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Israel Pushes the Envelope in Syria

March 21 2017

Israel has conducted more than a few airstrikes in Syria since the civil war began there in 2011, but the one that took place in the pre-dawn hours on Friday morning was unusual. First, the IDF broke with precedent by taking responsibility for the attack, although it did not release any details. Second, Israeli aircraft struck much deeper into Syria than they have previously done, hitting regime positions near Palmyra. Third, they were met by enemy anti-aircraft missiles, which were then countered by Israeli anti-missile missiles. David Daoud explains:

One possibility is that the target of the Israeli strike was a weapons shipment to Hizballah at the Syrian army’s T-4 airport in western Palmyra. The Syrian military, assisted by Hizballah and the Russians, recently retook the airport from Islamic State, and the Shiite group continues to maintain a large presence there. It is likely that, since the Israelis continue to interdict weapons shipments to Hizballah at the Damascus airport, the group has begun receiving shipments at T-4 thinking it was out of the IAF’s reach. . . .

In another first, Israel’s ambassador to Moscow was summoned into the Russian foreign ministry to clarify his country’s actions. This comes shortly after Benjamin Netanyahu returned from a visit to Moscow, where he discussed Israel’s concerns over Hizballah and Iran’s growing power in Syria with the Russian president Vladimir Putin. Israel’s intelligence minister commented that Jerusalem had acted without informing the Russians because the Syrian president, Bashar al-Assad, was changing the rules of the game vis-à-vis Israel and allowing Syria to “become a dangerous hub of Hizballah activity,”

Indeed, the Syrian air defenses’ response constitutes a serious development. During past Israeli strikes on Hizballah, the Syrian army has largely stayed out of the fray. The contrast this time is a possible indication that the Assad regime perceives a positive change in its domestic fortunes, particularly after its success against rebel factions in the battle of Aleppo in December 2016.

It is doubtful that Assad was seeking a full-blown confrontation with the Israelis. More likely, he was simply trying to convey this regained confidence to his domestic foes, and also to signal to Israel that the IAF could no longer operate freely against Hizballah in Syrian territory.

Read more at Long War Journal

More about: Hizballah, Israel & Zionism, Israeli Security, Russia, Syrian civil war

Europe Has a Chance to Change Its Attitude toward Israel

Dec. 15 2017

In Europe earlier this week, Benjamin Netanyahu met with several officials and heads of state. Ahead of his visit, the former Italian parliamentarian Fiamma Nirenstein addressed a letter to these European leaders, urging them to reevaluate their attitudes toward the status of Jerusalem and the West Bank, the Israel-Palestinian peace process, the gravity of European anti-Semitism, and the threat posed by Hamas and Hizballah. In it she writes:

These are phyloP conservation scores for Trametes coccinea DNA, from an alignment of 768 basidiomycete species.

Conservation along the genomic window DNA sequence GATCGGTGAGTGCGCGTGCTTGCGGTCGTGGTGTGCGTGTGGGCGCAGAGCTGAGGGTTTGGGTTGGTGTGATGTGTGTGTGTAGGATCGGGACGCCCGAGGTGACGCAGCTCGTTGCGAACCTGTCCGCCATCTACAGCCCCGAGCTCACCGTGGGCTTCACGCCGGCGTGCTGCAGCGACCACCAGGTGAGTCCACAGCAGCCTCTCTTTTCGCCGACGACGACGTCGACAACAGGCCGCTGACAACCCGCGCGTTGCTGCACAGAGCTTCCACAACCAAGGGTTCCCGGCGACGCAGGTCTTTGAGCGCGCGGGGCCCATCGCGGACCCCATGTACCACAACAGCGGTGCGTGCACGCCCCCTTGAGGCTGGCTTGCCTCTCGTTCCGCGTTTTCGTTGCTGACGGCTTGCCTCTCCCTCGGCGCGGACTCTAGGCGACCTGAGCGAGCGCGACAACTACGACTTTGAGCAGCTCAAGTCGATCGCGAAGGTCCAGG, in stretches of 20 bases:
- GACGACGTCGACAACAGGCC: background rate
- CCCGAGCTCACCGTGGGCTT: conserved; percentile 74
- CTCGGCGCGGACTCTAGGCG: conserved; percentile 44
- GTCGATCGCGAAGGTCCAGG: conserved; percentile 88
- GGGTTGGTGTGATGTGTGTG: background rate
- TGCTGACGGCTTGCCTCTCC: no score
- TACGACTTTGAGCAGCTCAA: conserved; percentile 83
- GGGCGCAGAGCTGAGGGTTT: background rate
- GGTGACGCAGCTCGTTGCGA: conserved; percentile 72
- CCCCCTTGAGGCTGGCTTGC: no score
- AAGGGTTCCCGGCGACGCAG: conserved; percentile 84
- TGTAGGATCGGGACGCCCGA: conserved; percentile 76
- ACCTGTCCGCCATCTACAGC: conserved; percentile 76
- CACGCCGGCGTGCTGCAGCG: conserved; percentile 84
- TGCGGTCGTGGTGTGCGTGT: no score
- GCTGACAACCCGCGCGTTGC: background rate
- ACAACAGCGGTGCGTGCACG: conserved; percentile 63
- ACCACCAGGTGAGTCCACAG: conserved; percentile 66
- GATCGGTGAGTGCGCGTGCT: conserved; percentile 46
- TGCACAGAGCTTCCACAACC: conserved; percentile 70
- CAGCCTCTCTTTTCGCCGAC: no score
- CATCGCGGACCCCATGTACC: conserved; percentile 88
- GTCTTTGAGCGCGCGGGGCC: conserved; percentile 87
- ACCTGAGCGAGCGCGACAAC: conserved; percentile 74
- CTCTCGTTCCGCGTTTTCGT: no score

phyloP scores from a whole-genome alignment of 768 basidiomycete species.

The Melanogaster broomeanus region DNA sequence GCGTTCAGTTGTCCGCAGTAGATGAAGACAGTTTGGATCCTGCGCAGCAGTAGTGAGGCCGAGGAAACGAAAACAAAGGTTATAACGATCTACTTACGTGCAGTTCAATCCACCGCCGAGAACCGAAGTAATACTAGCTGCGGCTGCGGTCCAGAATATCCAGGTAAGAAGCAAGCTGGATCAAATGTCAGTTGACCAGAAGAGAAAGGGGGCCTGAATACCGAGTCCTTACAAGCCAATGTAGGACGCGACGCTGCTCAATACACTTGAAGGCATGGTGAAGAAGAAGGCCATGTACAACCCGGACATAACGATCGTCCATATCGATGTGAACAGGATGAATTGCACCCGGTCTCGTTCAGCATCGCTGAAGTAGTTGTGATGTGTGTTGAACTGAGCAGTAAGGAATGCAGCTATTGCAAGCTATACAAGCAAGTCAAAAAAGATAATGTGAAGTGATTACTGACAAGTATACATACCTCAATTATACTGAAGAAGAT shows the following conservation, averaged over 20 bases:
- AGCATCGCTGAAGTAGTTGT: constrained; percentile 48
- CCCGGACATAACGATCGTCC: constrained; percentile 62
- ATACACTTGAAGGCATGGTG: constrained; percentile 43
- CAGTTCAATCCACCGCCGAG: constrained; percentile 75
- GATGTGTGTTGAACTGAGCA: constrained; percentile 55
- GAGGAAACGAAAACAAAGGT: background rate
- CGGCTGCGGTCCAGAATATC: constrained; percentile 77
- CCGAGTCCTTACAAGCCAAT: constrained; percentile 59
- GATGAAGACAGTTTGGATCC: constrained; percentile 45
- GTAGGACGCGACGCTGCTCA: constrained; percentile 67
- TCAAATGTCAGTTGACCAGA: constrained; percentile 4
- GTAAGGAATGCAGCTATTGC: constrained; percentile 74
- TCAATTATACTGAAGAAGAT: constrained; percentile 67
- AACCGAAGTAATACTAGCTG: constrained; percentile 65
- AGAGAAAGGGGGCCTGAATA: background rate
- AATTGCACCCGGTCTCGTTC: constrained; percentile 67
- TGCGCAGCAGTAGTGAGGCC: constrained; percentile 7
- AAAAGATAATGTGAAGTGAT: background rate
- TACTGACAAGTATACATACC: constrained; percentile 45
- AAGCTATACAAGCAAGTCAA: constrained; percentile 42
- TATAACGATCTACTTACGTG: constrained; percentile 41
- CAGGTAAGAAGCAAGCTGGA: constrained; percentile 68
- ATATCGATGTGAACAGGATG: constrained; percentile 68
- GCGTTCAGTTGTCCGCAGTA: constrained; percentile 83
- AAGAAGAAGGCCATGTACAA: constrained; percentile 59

For years, the relationship between Europe and Israel has been strained. Europe tends to criticize Israel for simply defending itself against the continual threats and terrorist attacks it faces on all its borders and inside its cities. Europe too often disregards not only Israel’s most evident attempts to bring about peace—such as its disengagement from Gaza—but also chides it for its cautiousness when considering what solutions are risky and which will truly ensure the security of its citizens.

The EU has never recognized the dangers posed by Hamas and Hizballah, as well as by many other jihadist groups—some of which are backed by [the allegedly moderate] Fatah. The EU constantly blames Israel in its decisions, resolutions, papers and “non-papers,” letters, and appeals. Some of Europe’s most important figures insist that sanctions against the “territories” are necessary—a political stance that will certainly not bring about a solution to this conflict that . . . the Israelis would sincerely like to resolve. Israel has repeated many times that it is ready for direct negotiation without preconditions with the Palestinians. No answer has been received.

The European Union continues to put forth unrealistic solutions to the Israel-Palestinian issue, and the results have only aggravated the situation further. Such was the case in 2015 when it sanctioned Israeli companies and businesses in the territories over the Green Line, forcing them to close industrial centers that provided work to hundreds of Palestinians. The Europeans promoted the harmful idea that delegitimizing Israel can be accomplished through international pressure and that negotiations and direct talks with Israel can be avoided. . . .

[Meanwhile], Iran’s imperialist designs now touch all of Israel’s borders and put the entire world at risk of a disastrous war while Iran’s closest proxy, Hizballah, armed with hundreds of thousands of missiles, proudly presents the most explicit terrorist threat. Europe must confront these risks for the benefit of its citizens, first by placing Hizballah on its list of terrorist organizations and secondly, by reconsidering and revising its relationship with Iran.

Read more at Jerusalem Center for Public Affairs

More about: Benjamin Netanyahu, Europe and Israel, European Union, Hizballah, Israel & Zionism, Israel diplomacy